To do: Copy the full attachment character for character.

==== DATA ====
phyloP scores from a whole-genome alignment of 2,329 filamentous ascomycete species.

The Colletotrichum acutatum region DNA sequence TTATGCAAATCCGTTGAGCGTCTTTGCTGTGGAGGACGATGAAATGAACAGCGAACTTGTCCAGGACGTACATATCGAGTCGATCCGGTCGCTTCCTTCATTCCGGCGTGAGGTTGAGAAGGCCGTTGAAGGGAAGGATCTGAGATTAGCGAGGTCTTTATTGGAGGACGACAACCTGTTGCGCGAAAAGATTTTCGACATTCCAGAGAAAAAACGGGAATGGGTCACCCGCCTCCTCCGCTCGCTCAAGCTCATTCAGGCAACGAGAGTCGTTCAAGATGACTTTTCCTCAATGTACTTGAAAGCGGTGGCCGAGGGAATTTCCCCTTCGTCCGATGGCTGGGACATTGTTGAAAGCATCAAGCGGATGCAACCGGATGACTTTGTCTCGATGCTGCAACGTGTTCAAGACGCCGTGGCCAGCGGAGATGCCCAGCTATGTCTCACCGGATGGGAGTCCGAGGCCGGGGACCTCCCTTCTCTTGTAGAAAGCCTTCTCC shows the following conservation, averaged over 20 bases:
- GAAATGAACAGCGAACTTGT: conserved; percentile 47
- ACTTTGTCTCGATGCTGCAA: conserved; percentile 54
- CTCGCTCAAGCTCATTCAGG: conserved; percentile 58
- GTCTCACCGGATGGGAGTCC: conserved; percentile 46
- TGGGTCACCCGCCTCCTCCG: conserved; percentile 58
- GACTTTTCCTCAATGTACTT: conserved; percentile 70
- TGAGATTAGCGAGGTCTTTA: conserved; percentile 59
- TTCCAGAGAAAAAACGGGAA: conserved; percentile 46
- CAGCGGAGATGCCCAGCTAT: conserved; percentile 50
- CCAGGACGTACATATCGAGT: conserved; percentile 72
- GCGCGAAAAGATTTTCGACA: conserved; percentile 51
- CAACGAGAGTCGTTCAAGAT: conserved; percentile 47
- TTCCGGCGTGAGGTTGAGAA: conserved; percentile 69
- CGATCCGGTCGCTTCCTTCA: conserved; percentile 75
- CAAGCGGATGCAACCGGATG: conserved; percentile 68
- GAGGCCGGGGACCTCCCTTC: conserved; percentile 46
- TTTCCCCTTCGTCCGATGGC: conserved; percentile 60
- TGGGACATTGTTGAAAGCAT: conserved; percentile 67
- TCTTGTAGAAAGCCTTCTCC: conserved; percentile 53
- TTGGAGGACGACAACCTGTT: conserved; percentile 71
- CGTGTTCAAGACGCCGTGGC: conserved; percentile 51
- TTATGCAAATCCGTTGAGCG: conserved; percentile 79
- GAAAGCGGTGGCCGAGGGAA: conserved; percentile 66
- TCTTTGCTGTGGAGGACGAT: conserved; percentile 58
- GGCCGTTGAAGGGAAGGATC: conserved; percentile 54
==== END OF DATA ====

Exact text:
phyloP scores from a whole-genome alignment of 2,329 filamentous ascomycete species.

The Colletotrichum acutatum region DNA sequence TTATGCAAATCCGTTGAGCGTCTTTGCTGTGGAGGACGATGAAATGAACAGCGAACTTGTCCAGGACGTACATATCGAGTCGATCCGGTCGCTTCCTTCATTCCGGCGTGAGGTTGAGAAGGCCGTTGAAGGGAAGGATCTGAGATTAGCGAGGTCTTTATTGGAGGACGACAACCTGTTGCGCGAAAAGATTTTCGACATTCCAGAGAAAAAACGGGAATGGGTCACCCGCCTCCTCCGCTCGCTCAAGCTCATTCAGGCAACGAGAGTCGTTCAAGATGACTTTTCCTCAATGTACTTGAAAGCGGTGGCCGAGGGAATTTCCCCTTCGTCCGATGGCTGGGACATTGTTGAAAGCATCAAGCGGATGCAACCGGATGACTTTGTCTCGATGCTGCAACGTGTTCAAGACGCCGTGGCCAGCGGAGATGCCCAGCTATGTCTCACCGGATGGGAGTCCGAGGCCGGGGACCTCCCTTCTCTTGTAGAAAGCCTTCTCC shows the following conservation, averaged over 20 bases:
- GAAATGAACAGCGAACTTGT: conserved; percentile 47
- ACTTTGTCTCGATGCTGCAA: conserved; percentile 54
- CTCGCTCAAGCTCATTCAGG: conserved; percentile 58
- GTCTCACCGGATGGGAGTCC: conserved; percentile 46
- TGGGTCACCCGCCTCCTCCG: conserved; percentile 58
- GACTTTTCCTCAATGTACTT: conserved; percentile 70
- TGAGATTAGCGAGGTCTTTA: conserved; percentile 59
- TTCCAGAGAAAAAACGGGAA: conserved; percentile 46
- CAGCGGAGATGCCCAGCTAT: conserved; percentile 50
- CCAGGACGTACATATCGAGT: conserved; percentile 72
- GCGCGAAAAGATTTTCGACA: conserved; percentile 51
- CAACGAGAGTCGTTCAAGAT: conserved; percentile 47
- TTCCGGCGTGAGGTTGAGAA: conserved; percentile 69
- CGATCCGGTCGCTTCCTTCA: conserved; percentile 75
- CAAGCGGATGCAACCGGATG: conserved; percentile 68
- GAGGCCGGGGACCTCCCTTC: conserved; percentile 46
- TTTCCCCTTCGTCCGATGGC: conserved; percentile 60
- TGGGACATTGTTGAAAGCAT: conserved; percentile 67
- TCTTGTAGAAAGCCTTCTCC: conserved; percentile 53
- TTGGAGGACGACAACCTGTT: conserved; percentile 71
- CGTGTTCAAGACGCCGTGGC: conserved; percentile 51
- TTATGCAAATCCGTTGAGCG: conserved; percentile 79
- GAAAGCGGTGGCCGAGGGAA: conserved; percentile 66
- TCTTTGCTGTGGAGGACGAT: conserved; percentile 58
- GGCCGTTGAAGGGAAGGATC: conserved; percentile 54